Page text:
Phimosis is defined as a condition where the foreskin of the penis cannot pulled back or retracted. As it involves the foreskin and penis, phimosis is exclusively a man's medical issue. The female equivalent is clitoral phimosis, the inability to retract the clitoral hood. There are three types of phimosis: physiologic, pathologic and paraphimosis.
Physiologic phimosis is a naturally occurring condition in newborn males. It is a result of the foreskin adhering to the glans (head) of the penis. Physiologic phimosis resolves by itself over time, as the male matures. Full retractability may not happen until the teenage years. No treatment is necessary.
Pathologic phimosis can occur in a penis that once experienced a retractable foreskin or one that has never experienced retraction. A common cause of pathologic phimosis is BXO (balantis xerotic obliterans), which is a skin condition that affects the genital region. It is believed that between 4% and 6% of boys will experience this condition by the age of fifteen. Pathologic phimosis in a penis that once experienced retracting foreskin may be caused by chemical irritation (bubble baths), abnormal masturbatory techniques (forcibly pushing back the foreskin) and poor hygiene. Treatment is necessary in cases of pathologic phimosis. Treatment may range from topical steroid creams, stretching the skin and surgery.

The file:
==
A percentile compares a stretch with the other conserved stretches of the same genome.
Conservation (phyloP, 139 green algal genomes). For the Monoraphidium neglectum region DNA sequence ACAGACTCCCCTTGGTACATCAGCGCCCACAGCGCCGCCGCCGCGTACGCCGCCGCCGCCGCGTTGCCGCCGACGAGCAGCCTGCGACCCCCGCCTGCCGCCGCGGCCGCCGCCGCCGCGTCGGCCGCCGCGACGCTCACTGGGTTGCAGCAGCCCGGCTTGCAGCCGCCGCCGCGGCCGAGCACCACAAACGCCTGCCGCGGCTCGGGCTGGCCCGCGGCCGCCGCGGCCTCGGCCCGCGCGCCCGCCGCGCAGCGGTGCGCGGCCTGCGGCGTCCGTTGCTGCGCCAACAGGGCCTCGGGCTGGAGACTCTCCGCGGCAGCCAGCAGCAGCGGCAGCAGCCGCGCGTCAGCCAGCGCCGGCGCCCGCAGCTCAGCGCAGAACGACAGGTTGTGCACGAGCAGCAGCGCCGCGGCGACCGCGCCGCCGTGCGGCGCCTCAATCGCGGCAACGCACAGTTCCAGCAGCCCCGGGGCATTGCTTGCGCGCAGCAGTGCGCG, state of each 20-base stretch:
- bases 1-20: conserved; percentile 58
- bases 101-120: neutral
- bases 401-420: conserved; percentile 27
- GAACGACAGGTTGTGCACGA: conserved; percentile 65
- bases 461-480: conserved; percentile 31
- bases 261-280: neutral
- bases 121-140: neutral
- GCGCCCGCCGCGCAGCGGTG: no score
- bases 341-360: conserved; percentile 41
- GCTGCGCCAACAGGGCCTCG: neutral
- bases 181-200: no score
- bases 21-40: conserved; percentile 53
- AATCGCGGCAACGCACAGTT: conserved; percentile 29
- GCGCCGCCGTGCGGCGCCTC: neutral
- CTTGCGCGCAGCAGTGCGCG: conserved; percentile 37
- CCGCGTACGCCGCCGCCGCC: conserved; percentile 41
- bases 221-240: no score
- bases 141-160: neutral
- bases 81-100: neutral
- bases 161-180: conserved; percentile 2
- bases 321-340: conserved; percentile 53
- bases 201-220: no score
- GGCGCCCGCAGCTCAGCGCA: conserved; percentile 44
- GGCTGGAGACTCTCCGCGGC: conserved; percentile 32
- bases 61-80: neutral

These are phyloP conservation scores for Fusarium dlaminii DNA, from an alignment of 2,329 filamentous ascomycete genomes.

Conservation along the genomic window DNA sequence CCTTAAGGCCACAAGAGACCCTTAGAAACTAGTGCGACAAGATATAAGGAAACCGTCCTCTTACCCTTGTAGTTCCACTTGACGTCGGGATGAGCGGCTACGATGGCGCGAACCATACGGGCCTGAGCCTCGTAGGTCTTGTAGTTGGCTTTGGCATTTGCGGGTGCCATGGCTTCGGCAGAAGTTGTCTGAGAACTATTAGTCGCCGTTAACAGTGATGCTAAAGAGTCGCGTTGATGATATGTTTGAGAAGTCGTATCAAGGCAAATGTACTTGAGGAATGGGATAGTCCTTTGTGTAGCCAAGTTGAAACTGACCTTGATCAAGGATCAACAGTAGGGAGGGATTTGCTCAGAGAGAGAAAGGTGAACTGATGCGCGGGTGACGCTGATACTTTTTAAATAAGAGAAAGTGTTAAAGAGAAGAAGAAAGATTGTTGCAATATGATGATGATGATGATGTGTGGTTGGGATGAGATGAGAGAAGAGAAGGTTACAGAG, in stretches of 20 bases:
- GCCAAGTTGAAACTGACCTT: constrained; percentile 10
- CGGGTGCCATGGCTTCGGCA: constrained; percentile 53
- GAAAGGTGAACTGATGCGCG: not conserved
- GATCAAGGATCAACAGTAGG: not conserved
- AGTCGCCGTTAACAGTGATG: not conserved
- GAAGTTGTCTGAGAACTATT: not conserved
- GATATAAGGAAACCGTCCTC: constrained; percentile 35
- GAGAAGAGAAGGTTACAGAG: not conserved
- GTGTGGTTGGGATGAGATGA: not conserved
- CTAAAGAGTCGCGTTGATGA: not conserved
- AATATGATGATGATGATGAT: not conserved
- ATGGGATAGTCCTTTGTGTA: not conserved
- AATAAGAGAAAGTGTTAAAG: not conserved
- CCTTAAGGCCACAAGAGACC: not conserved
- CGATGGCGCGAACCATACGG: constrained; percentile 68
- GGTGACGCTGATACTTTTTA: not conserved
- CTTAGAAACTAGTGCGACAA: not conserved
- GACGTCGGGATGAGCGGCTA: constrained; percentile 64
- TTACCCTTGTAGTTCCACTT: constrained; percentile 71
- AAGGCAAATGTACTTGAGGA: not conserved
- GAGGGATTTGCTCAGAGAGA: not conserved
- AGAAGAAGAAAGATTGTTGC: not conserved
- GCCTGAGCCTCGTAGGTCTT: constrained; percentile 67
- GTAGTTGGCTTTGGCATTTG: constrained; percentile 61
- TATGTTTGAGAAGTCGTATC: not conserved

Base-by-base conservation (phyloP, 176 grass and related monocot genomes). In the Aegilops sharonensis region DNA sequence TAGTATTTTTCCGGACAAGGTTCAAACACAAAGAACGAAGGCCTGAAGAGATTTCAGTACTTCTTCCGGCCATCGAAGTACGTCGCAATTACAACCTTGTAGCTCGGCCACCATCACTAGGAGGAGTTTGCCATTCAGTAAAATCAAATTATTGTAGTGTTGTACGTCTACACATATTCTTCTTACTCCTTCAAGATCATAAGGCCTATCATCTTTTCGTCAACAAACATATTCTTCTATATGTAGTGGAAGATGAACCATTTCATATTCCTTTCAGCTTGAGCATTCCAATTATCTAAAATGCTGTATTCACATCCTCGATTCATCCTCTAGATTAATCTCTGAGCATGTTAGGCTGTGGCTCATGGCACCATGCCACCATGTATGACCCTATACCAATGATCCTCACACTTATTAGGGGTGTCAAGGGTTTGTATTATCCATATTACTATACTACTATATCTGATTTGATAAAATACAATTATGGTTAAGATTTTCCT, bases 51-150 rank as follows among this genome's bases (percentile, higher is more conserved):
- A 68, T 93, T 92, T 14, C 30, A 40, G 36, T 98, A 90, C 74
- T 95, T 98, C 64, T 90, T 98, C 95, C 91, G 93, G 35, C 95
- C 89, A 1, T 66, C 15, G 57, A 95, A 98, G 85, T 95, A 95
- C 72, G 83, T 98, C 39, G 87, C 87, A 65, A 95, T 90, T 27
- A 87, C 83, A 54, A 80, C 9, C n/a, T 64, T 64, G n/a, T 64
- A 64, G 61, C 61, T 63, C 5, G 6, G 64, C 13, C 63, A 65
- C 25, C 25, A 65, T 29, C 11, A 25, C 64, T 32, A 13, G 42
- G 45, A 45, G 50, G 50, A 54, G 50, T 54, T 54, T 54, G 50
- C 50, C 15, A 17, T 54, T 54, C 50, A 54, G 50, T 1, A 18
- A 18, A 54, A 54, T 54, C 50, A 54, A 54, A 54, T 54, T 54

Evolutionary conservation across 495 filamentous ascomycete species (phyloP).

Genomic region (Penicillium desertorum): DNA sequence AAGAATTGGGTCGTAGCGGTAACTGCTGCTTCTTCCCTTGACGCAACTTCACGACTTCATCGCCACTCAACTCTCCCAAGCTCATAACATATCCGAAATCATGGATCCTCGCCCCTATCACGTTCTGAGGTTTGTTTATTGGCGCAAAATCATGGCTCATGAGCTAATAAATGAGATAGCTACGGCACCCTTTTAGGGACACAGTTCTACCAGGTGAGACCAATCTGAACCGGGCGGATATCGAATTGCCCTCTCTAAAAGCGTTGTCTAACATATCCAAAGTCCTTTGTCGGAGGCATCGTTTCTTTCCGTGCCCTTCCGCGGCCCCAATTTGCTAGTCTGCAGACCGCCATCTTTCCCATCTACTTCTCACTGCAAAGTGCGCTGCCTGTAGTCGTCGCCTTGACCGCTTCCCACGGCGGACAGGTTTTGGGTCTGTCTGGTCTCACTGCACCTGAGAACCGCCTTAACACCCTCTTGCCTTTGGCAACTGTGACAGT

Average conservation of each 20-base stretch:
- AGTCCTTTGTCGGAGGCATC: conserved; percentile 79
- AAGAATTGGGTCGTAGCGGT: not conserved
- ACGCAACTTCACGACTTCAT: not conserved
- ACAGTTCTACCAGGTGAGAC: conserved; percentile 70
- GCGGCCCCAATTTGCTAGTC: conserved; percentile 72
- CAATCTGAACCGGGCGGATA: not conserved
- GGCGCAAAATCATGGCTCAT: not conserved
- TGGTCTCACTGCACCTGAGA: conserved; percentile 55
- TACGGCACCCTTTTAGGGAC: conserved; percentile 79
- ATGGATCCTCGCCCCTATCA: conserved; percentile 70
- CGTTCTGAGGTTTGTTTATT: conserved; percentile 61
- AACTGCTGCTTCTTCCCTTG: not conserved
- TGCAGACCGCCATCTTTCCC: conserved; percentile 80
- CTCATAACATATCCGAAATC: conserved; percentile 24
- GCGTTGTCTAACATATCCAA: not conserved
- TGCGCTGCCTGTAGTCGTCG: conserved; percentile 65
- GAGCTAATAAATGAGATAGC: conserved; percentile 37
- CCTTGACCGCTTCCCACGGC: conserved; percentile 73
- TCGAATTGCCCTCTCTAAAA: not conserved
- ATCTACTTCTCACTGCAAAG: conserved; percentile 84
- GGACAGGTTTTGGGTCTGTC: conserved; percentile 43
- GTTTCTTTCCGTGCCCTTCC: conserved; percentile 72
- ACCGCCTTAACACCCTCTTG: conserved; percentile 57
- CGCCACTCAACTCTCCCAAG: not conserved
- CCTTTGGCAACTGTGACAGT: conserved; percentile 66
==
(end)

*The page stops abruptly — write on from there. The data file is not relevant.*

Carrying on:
Paraphimosis is a condition where the retracted foreskin becomes trapped behind the glans (head) of the penis. It is typically a temporary condition that is resolved by gently bringing the foreskin back into position. In some cases, fluid becomes trapped in the skin and it becomes medically urgent and needs treated by a professional. Treatment may be as simple as manually manipulating the foreskin or as drastic as a vertical incisions to free and loosen the restricting ring of skin.